Anna Karenina: A Conservative Morality Tale

Rick Moran
The new movie version of Tolstoy's Anna Karenina might be a bit stagy for some tastes, but any movie that--a) stars Keira Knightley and b) advances Leo Tolstoy's worldview--is surely worth watching.  I will leave the story itself to the moviegoer, but in the novel of the same name Tolstoy describes liberalism in terms that are entirely recognizable 140 years later.  In the following passages he speaks to the character of Anna's philandering, self-important brother, Stepan Arkadyevitch, a landau liberal because it suited his life style.  Indeed, writes Tolstoy wryly, liberalism had become something of a habit for him, like smoking his cigar, "for the slight fog it diffused in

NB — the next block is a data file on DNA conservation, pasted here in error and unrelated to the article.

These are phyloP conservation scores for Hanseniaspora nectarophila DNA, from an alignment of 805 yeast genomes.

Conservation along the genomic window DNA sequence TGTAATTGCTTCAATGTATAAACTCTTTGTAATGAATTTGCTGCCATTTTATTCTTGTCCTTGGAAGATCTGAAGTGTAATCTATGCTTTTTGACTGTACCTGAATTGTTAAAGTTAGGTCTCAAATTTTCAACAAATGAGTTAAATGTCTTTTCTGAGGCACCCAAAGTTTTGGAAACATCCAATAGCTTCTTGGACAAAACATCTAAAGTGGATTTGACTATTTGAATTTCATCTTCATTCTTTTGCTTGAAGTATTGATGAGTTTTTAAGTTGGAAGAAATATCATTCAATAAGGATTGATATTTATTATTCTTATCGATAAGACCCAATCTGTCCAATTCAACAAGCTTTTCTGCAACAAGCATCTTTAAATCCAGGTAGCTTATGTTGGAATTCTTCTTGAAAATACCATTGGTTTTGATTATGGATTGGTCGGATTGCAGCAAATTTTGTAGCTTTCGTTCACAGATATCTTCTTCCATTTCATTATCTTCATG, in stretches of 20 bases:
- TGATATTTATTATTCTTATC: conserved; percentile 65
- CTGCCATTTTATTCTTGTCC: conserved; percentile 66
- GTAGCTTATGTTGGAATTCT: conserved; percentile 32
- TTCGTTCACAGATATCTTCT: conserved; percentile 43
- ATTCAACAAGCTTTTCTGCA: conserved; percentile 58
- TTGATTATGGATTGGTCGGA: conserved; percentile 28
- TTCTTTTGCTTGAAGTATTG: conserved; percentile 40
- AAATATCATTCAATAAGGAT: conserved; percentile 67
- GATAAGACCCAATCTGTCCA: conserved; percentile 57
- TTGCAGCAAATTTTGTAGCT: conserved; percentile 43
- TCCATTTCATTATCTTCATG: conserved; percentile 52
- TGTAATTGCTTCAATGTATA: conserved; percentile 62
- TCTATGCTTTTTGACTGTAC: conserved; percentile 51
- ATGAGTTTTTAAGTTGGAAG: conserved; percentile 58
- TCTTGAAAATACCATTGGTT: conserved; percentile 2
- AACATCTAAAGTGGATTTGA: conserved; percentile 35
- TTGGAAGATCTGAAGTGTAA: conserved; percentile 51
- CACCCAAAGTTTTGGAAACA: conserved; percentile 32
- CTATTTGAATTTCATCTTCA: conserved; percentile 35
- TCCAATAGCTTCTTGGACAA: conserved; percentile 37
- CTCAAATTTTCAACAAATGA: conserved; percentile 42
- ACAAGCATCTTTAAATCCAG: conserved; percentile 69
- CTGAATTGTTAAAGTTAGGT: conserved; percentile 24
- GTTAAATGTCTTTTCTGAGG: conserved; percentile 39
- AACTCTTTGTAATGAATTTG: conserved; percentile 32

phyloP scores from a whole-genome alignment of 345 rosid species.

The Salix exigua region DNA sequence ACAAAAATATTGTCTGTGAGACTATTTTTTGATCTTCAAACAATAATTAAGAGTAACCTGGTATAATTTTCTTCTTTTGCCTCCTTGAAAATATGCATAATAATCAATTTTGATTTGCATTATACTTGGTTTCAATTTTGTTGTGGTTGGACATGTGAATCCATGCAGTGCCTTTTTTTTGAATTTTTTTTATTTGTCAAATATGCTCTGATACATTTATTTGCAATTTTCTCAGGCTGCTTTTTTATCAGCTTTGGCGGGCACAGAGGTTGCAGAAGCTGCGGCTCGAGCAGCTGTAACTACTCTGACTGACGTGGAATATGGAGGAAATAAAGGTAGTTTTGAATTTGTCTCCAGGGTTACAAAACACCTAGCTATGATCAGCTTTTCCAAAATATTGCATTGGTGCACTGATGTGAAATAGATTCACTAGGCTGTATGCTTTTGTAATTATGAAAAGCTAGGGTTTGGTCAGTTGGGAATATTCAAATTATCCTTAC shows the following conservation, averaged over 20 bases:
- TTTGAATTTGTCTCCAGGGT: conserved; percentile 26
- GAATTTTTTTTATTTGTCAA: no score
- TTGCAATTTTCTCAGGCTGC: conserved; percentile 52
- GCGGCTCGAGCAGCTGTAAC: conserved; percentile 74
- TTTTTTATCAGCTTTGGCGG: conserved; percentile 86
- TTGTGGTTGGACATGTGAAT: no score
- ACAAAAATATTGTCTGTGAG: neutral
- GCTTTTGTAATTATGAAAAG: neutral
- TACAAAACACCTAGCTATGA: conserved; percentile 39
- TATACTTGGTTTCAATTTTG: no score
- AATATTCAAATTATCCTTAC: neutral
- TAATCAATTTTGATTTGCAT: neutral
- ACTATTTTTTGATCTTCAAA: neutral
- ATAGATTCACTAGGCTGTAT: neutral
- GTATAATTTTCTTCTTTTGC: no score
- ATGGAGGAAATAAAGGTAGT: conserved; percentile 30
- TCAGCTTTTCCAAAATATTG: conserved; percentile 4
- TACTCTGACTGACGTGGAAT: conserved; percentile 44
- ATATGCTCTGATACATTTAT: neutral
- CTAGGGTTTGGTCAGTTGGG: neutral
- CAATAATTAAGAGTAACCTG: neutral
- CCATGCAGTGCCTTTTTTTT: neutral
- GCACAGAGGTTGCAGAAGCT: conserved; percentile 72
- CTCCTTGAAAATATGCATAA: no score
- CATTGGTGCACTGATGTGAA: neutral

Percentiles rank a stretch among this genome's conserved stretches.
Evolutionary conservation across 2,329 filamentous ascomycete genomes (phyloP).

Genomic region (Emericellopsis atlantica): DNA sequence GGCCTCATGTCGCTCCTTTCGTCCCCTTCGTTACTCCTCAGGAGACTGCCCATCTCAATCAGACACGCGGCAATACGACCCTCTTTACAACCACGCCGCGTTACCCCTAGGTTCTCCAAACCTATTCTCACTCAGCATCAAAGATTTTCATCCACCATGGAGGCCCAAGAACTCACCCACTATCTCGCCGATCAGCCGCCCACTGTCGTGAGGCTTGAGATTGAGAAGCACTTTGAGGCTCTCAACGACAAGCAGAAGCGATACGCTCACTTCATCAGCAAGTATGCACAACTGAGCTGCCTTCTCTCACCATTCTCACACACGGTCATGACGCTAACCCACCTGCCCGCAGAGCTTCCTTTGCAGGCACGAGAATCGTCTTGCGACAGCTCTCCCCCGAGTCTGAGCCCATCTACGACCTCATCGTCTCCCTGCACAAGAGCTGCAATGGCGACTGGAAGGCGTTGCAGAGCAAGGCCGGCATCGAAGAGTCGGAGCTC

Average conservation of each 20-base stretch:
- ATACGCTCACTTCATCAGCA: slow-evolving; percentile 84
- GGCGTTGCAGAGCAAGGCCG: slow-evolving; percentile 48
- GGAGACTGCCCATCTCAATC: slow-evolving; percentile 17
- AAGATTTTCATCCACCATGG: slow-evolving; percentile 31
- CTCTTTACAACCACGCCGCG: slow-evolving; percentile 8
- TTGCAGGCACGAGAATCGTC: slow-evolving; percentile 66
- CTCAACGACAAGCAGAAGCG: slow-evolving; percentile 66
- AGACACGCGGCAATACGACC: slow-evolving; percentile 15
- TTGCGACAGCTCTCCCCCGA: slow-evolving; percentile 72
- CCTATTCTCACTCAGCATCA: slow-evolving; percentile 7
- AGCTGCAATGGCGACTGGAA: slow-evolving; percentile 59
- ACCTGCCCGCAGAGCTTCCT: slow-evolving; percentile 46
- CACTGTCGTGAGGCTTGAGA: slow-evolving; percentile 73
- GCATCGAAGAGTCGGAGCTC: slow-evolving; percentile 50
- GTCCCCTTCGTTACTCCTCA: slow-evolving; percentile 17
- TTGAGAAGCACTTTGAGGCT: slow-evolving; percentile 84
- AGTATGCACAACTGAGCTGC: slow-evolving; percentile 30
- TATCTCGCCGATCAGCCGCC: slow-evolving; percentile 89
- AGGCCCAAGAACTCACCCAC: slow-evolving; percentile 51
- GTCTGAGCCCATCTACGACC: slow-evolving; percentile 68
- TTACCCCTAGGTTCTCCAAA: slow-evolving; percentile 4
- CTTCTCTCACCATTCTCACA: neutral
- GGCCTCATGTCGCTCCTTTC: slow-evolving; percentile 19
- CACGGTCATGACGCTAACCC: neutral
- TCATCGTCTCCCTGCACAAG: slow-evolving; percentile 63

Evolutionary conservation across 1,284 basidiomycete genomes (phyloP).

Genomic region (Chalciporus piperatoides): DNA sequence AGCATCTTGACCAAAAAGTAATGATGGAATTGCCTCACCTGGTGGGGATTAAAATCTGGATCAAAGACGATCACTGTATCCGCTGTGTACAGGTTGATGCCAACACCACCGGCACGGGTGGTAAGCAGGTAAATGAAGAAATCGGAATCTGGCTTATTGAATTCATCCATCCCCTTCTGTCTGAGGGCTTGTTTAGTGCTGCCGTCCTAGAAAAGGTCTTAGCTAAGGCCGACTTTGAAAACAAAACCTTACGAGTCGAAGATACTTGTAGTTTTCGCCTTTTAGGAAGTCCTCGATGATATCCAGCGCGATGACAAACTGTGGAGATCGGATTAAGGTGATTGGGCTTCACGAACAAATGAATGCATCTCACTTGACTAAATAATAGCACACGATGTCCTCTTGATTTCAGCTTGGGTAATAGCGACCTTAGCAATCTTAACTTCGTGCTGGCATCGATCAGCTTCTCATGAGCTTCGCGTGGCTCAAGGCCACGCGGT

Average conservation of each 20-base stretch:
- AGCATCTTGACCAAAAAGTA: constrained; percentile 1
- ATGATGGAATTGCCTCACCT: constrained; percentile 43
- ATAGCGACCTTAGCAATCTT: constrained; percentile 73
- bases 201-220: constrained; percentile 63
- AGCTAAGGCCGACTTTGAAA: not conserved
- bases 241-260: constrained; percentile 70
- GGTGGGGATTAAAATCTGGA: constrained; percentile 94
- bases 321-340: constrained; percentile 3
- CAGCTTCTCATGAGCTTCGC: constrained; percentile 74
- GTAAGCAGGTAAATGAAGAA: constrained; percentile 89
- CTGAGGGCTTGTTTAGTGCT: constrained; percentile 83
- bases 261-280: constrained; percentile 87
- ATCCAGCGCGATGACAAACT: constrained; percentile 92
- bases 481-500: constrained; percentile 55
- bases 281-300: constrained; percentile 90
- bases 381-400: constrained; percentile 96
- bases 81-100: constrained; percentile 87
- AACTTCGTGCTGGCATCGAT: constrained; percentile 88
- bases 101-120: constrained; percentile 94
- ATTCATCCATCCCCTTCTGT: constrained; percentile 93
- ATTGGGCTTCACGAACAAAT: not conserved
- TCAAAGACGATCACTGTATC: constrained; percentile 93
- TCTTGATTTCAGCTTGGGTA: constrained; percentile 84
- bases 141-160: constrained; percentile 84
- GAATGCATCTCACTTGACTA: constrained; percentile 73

his brain."  The 
liberal party said that in Russia everything is wrong, and
 certainly Stepan Arkadyevitch had many debts and was decidedly 
short of money. The liberal party said that marriage is an 
institution quite out of date, and that it needs reconstruction;
 and...(Read Full Post)

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